The U.K. investigation into phone hacking at News International has produced another arrest.
The company confirmed that British police arrested a journalist at The Sun, News International's tabloid, on Friday. "A News International employee has been arrested by police and the company is cooperating fully with the investigation," the spokesman said.
Reuters first reported news of the arrest of an unidentified 48-year-old man in connection with an investigation into alleged payments to police.
Scotland Yard said the arrest was part of that investigation, dubbed Operation Elveden.
In its own story on the arrest, the Wall Street Journal--which, like The Sun, is owned by News Corp.--was quick to point out that News International "officially opened a long-promised plan under which victims of the tabloid's voicemail interceptions can apply for compensation."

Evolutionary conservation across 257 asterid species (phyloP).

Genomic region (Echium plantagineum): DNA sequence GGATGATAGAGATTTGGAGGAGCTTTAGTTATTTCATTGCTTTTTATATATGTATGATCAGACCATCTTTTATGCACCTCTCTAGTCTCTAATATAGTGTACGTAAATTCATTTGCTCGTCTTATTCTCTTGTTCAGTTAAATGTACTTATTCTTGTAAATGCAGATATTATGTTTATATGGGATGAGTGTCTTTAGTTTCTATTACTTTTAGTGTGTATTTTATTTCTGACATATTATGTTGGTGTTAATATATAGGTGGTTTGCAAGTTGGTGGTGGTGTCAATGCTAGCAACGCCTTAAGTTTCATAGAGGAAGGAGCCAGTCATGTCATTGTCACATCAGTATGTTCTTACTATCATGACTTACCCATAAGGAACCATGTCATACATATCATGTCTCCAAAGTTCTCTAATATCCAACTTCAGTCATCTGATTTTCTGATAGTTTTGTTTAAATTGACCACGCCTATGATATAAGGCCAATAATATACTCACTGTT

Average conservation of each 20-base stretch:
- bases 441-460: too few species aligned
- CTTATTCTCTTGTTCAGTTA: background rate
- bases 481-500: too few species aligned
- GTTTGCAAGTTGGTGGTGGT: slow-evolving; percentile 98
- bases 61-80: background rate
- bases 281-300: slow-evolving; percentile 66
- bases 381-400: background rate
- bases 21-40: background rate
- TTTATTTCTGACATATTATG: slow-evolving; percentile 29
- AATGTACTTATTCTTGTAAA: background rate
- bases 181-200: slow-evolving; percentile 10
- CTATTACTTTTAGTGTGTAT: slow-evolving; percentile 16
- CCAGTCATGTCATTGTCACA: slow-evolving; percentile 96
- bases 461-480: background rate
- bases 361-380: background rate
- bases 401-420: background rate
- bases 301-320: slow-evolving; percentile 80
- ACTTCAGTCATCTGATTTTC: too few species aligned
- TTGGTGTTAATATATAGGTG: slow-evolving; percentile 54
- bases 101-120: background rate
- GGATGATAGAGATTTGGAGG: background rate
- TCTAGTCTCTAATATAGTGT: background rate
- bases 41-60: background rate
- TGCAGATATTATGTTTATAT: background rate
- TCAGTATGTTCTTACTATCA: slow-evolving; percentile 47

The company is hoping that phone-hacking victims will settle rather than suing in court. That arrangement could help the company control its mounting legal fees related to the hacking scandal. Earlier this week, News Corp. reported that it had incurred $90 million in "special charges" during the latest quarter--much of that due to the ongoing investigation.
Metropolitan Police said on Thursday that as many as 5,795 people were victims of News of the World's phone hacking--and that the figure could go even higher.
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